Labor Nominee Finally Gets A Hearing (3/18/97)
Herman Wins Confirmation As Labor Secretary
WASHINGTON (AllPolitics, April 30) -- The Senate easily confirmed Alexis Herman as secretary of Labor today, ending four months of wrangling over her nomination.
After cutting a deal with the Clinton Administration over a disputed labor issue, senators quickly scheduled a vote this afternoon and approved Herman, 85-13.
"I want to thank the Senate for its strong show of support for Alexis Herman," President Bill Clinton said in a statement. "There was never any question that she was highly qualified to be secretary of Labor."
Despite the lengthy delay on her nomination, it's probable few senators would dispute Clinton's assessment. Herman's nomination first went afoul after revelations surfaced that she, as head of the White House Office of Public Liaison, had helped plan a controversial White House coffee which included the comptroller of the currency.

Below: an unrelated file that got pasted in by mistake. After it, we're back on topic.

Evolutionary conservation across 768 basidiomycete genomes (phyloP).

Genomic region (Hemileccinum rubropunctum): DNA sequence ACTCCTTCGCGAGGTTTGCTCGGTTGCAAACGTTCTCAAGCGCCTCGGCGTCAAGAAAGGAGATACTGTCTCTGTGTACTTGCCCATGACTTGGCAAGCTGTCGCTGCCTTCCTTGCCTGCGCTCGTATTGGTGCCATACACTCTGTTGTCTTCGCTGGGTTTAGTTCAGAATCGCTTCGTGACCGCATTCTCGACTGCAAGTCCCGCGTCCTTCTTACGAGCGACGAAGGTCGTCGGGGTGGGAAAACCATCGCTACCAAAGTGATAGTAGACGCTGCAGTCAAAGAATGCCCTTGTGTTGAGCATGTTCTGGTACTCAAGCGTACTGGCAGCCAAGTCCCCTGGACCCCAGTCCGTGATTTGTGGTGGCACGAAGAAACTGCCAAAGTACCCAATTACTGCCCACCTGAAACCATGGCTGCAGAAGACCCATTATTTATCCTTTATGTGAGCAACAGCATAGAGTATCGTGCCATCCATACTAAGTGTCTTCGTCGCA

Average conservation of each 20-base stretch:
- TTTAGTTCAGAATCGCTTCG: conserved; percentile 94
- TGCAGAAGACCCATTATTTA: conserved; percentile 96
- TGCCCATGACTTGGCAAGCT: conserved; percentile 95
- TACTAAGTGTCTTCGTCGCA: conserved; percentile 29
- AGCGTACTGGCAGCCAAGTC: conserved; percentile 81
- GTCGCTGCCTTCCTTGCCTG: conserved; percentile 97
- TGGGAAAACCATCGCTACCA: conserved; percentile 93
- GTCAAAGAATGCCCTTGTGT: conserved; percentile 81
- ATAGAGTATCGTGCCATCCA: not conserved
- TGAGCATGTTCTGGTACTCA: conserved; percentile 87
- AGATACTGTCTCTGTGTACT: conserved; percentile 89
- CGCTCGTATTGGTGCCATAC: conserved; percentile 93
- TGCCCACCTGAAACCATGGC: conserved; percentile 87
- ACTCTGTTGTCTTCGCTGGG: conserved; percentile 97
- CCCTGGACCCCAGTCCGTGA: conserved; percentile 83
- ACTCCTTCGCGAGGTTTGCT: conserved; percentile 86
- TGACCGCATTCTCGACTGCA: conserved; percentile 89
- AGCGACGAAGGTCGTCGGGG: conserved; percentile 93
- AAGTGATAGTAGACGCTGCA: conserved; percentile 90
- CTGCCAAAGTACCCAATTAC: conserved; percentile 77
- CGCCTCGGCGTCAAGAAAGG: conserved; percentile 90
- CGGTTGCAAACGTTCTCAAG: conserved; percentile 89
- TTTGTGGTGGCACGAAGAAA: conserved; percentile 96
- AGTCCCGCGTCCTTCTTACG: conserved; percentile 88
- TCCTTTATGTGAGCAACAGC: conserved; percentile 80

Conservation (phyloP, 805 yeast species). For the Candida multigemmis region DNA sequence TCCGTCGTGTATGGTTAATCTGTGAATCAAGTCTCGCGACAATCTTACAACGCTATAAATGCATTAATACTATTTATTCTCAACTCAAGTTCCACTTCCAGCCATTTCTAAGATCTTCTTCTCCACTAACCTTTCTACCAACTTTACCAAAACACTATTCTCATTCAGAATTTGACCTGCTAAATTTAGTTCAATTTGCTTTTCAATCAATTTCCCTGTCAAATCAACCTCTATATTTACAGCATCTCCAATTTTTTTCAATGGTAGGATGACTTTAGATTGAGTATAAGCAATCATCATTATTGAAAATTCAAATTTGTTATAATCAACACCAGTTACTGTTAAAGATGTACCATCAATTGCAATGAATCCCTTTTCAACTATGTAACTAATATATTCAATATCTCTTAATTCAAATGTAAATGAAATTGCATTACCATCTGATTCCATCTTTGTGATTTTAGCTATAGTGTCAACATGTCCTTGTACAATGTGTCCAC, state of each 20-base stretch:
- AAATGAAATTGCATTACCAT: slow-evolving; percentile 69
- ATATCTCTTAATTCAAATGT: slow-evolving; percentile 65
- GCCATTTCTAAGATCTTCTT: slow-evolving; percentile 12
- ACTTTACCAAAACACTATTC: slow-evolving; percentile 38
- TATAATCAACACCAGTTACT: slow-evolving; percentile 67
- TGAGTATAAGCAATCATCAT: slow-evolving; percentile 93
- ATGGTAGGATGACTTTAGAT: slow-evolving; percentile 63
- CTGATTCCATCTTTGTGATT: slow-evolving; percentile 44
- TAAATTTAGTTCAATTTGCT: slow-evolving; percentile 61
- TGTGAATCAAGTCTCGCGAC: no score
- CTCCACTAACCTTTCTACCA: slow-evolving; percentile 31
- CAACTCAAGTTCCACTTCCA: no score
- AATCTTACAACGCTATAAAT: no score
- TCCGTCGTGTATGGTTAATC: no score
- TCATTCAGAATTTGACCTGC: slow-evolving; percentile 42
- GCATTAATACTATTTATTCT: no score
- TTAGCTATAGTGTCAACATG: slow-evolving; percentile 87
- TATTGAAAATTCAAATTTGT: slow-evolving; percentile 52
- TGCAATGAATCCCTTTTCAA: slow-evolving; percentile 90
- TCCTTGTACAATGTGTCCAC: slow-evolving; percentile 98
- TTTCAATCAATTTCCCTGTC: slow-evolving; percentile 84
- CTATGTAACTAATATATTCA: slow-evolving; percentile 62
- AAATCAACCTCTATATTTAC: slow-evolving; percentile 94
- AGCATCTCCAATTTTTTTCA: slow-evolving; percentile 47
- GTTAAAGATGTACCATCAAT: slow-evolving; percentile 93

Republicans next stalled Herman's nomination in an attempt to stop an executive order instructing government agencies to favor unionized firms for construction contracts. To force a vote on Herman's nomination, Democrats began blocking all but the most important Senate bills.
"We've known now for some time that the delay in confirming Ms. Herman had little to do with her qualifications," Senate Minority Leader Tom Daschle (D-S.D.) told reporters.
Conceding as much, Oklahoma Republican Don Nickles said, "I didn't have a problem with Alexis Herman being secretary of Labor. My purpose was to make sure that the administration does not try to legislate by executive order."
Though the president still plans to issue a presidential memorandum on the union issue, which he claims will have the same "substantive effect" as an executive order, business groups are declaring victory.
"This clearly is a decisive victory for the American taxpayers, for all construction workers and the American business community," U.S. Chamber of Commerce president Bruce Josten told The Associated Press.
At Labor, Herman replaces Robert Reich, who has taken a teaching position at Brandeis University.
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